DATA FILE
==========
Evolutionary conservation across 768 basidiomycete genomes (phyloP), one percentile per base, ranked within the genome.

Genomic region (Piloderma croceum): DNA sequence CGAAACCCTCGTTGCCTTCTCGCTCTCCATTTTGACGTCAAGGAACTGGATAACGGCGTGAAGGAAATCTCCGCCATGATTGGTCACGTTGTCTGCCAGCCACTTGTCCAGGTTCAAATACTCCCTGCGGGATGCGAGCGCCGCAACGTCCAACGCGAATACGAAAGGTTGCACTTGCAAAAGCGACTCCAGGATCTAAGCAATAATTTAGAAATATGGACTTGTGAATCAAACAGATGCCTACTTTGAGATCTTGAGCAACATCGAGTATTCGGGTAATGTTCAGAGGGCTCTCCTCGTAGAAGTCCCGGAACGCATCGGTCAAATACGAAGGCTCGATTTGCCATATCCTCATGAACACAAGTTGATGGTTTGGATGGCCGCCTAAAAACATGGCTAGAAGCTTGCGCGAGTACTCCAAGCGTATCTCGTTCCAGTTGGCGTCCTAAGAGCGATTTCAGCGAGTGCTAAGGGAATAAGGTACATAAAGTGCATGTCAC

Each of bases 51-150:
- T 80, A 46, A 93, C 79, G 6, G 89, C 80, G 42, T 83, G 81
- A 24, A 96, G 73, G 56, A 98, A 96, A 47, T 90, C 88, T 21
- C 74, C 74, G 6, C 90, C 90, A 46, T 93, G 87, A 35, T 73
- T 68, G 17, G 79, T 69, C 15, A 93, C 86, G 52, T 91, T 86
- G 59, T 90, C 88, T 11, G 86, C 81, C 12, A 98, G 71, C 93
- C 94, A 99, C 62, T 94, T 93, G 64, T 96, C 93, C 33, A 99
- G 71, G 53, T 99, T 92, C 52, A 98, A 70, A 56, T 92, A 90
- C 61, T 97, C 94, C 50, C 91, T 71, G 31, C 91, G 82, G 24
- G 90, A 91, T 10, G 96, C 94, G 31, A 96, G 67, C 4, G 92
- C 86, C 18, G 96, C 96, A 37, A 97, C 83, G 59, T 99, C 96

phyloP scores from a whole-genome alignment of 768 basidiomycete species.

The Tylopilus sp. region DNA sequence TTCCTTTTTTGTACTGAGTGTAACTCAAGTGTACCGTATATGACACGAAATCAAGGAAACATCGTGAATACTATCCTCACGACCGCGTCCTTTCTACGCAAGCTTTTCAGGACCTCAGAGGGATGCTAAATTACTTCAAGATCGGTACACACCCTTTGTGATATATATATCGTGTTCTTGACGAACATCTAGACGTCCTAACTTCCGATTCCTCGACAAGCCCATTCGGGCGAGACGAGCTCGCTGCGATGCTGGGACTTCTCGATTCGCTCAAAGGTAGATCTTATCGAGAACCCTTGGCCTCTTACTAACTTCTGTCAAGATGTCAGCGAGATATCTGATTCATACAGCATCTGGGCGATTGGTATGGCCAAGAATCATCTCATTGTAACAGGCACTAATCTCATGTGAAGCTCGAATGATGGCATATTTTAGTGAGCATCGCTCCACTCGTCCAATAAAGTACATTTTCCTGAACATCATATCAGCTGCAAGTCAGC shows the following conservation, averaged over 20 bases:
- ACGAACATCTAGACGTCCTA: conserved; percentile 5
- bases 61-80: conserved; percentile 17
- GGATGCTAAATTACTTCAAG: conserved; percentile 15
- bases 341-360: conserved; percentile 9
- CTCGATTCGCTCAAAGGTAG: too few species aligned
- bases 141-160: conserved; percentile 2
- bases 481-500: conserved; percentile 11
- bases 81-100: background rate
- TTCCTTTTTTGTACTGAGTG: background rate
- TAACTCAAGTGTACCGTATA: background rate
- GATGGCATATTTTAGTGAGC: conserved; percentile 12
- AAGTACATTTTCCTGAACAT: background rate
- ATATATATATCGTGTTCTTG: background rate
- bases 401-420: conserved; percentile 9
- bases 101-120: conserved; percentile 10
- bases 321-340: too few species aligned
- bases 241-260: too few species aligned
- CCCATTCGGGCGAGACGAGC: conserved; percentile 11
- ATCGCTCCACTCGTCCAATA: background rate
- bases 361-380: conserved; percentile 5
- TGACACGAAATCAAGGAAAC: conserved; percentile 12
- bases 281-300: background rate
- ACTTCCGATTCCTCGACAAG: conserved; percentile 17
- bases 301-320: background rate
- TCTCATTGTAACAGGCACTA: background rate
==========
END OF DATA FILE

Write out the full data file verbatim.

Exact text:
Evolutionary conservation across 768 basidiomycete genomes (phyloP), one percentile per base, ranked within the genome.

Genomic region (Piloderma croceum): DNA sequence CGAAACCCTCGTTGCCTTCTCGCTCTCCATTTTGACGTCAAGGAACTGGATAACGGCGTGAAGGAAATCTCCGCCATGATTGGTCACGTTGTCTGCCAGCCACTTGTCCAGGTTCAAATACTCCCTGCGGGATGCGAGCGCCGCAACGTCCAACGCGAATACGAAAGGTTGCACTTGCAAAAGCGACTCCAGGATCTAAGCAATAATTTAGAAATATGGACTTGTGAATCAAACAGATGCCTACTTTGAGATCTTGAGCAACATCGAGTATTCGGGTAATGTTCAGAGGGCTCTCCTCGTAGAAGTCCCGGAACGCATCGGTCAAATACGAAGGCTCGATTTGCCATATCCTCATGAACACAAGTTGATGGTTTGGATGGCCGCCTAAAAACATGGCTAGAAGCTTGCGCGAGTACTCCAAGCGTATCTCGTTCCAGTTGGCGTCCTAAGAGCGATTTCAGCGAGTGCTAAGGGAATAAGGTACATAAAGTGCATGTCAC

Each of bases 51-150:
- T 80, A 46, A 93, C 79, G 6, G 89, C 80, G 42, T 83, G 81
- A 24, A 96, G 73, G 56, A 98, A 96, A 47, T 90, C 88, T 21
- C 74, C 74, G 6, C 90, C 90, A 46, T 93, G 87, A 35, T 73
- T 68, G 17, G 79, T 69, C 15, A 93, C 86, G 52, T 91, T 86
- G 59, T 90, C 88, T 11, G 86, C 81, C 12, A 98, G 71, C 93
- C 94, A 99, C 62, T 94, T 93, G 64, T 96, C 93, C 33, A 99
- G 71, G 53, T 99, T 92, C 52, A 98, A 70, A 56, T 92, A 90
- C 61, T 97, C 94, C 50, C 91, T 71, G 31, C 91, G 82, G 24
- G 90, A 91, T 10, G 96, C 94, G 31, A 96, G 67, C 4, G 92
- C 86, C 18, G 96, C 96, A 37, A 97, C 83, G 59, T 99, C 96

phyloP scores from a whole-genome alignment of 768 basidiomycete species.

The Tylopilus sp. region DNA sequence TTCCTTTTTTGTACTGAGTGTAACTCAAGTGTACCGTATATGACACGAAATCAAGGAAACATCGTGAATACTATCCTCACGACCGCGTCCTTTCTACGCAAGCTTTTCAGGACCTCAGAGGGATGCTAAATTACTTCAAGATCGGTACACACCCTTTGTGATATATATATCGTGTTCTTGACGAACATCTAGACGTCCTAACTTCCGATTCCTCGACAAGCCCATTCGGGCGAGACGAGCTCGCTGCGATGCTGGGACTTCTCGATTCGCTCAAAGGTAGATCTTATCGAGAACCCTTGGCCTCTTACTAACTTCTGTCAAGATGTCAGCGAGATATCTGATTCATACAGCATCTGGGCGATTGGTATGGCCAAGAATCATCTCATTGTAACAGGCACTAATCTCATGTGAAGCTCGAATGATGGCATATTTTAGTGAGCATCGCTCCACTCGTCCAATAAAGTACATTTTCCTGAACATCATATCAGCTGCAAGTCAGC shows the following conservation, averaged over 20 bases:
- ACGAACATCTAGACGTCCTA: conserved; percentile 5
- bases 61-80: conserved; percentile 17
- GGATGCTAAATTACTTCAAG: conserved; percentile 15
- bases 341-360: conserved; percentile 9
- CTCGATTCGCTCAAAGGTAG: too few species aligned
- bases 141-160: conserved; percentile 2
- bases 481-500: conserved; percentile 11
- bases 81-100: background rate
- TTCCTTTTTTGTACTGAGTG: background rate
- TAACTCAAGTGTACCGTATA: background rate
- GATGGCATATTTTAGTGAGC: conserved; percentile 12
- AAGTACATTTTCCTGAACAT: background rate
- ATATATATATCGTGTTCTTG: background rate
- bases 401-420: conserved; percentile 9
- bases 101-120: conserved; percentile 10
- bases 321-340: too few species aligned
- bases 241-260: too few species aligned
- CCCATTCGGGCGAGACGAGC: conserved; percentile 11
- ATCGCTCCACTCGTCCAATA: background rate
- bases 361-380: conserved; percentile 5
- TGACACGAAATCAAGGAAAC: conserved; percentile 12
- bases 281-300: background rate
- ACTTCCGATTCCTCGACAAG: conserved; percentile 17
- bases 301-320: background rate
- TCTCATTGTAACAGGCACTA: background rate